Renowned for drifting all over the map in front of cars at night, the scrub hare employs this nifty technique to avoid predators. These chaps also are known for their deft boxing skills when trying to impress a lady during mating season. Unfortunately, females are sometimes injured when male competition is fierce.
With their distinct colouration of black-spotted grizzled-gray on the dorsal side and pure white on the ventral side, Lepus saxatilis have long, perched-up gray ears – a big give-away for predators. A small, stubby black tail completes the picture.
With their ecological niche being soil aeration, scrub hares inhabit scrub, grasslands, agriculturally developed lands and savannah woodlands. As herbivores they eat mostly green grasses. But when times are tough, they’ll consume leaves, stems, grass rhizomes and even shrub bark.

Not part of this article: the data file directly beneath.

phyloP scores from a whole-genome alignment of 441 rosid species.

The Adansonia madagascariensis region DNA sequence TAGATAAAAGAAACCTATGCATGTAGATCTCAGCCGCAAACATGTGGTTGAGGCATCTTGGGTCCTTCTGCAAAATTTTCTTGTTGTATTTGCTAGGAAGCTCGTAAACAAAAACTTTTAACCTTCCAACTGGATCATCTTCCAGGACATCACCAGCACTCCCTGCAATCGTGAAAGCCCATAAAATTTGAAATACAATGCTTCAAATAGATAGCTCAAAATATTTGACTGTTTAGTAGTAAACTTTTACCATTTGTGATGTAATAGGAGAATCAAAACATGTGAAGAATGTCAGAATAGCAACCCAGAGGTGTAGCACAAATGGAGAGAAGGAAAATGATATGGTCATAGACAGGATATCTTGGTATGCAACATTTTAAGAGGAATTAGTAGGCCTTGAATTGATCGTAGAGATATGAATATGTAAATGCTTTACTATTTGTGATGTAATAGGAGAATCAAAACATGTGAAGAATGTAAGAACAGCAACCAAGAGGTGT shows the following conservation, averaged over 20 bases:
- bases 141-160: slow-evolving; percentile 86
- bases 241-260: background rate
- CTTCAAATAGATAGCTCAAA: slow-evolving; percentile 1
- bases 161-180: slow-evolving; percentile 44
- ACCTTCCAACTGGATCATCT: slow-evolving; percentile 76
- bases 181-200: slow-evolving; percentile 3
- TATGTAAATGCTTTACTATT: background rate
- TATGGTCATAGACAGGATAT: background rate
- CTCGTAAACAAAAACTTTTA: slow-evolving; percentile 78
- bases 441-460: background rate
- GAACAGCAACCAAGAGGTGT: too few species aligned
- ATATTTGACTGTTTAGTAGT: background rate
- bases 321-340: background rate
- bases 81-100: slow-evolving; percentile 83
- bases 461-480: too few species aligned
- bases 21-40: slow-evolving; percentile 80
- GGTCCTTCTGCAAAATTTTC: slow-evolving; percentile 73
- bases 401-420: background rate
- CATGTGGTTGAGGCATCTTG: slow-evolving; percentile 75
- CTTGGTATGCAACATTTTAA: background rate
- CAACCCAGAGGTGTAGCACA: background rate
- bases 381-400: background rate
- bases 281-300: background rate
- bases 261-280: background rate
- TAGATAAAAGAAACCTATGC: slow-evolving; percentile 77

Solitary and nocturnal, these creatures rest during the day, creating a small indent in the ground and lying flat with ears tucked back – the perfect camouflage. Vocal in distress, they chirp loudly when disturbed in an open habitat.
Breeding is from September to February and the gestation period is about 42 days. Females can have up to four litters a year and can even give birth to triplets after a particularly rainy season. The leverets are born fully haired, open-eyed and are sufficiently developed to take care of themselves. Scoring zero for good parenting, mom only nurses her young for a few nights and then the little ones have to face the big bad world on their own.
Photo: Joanna Covington; Ref: animalia.bio, krugerpark.co.za.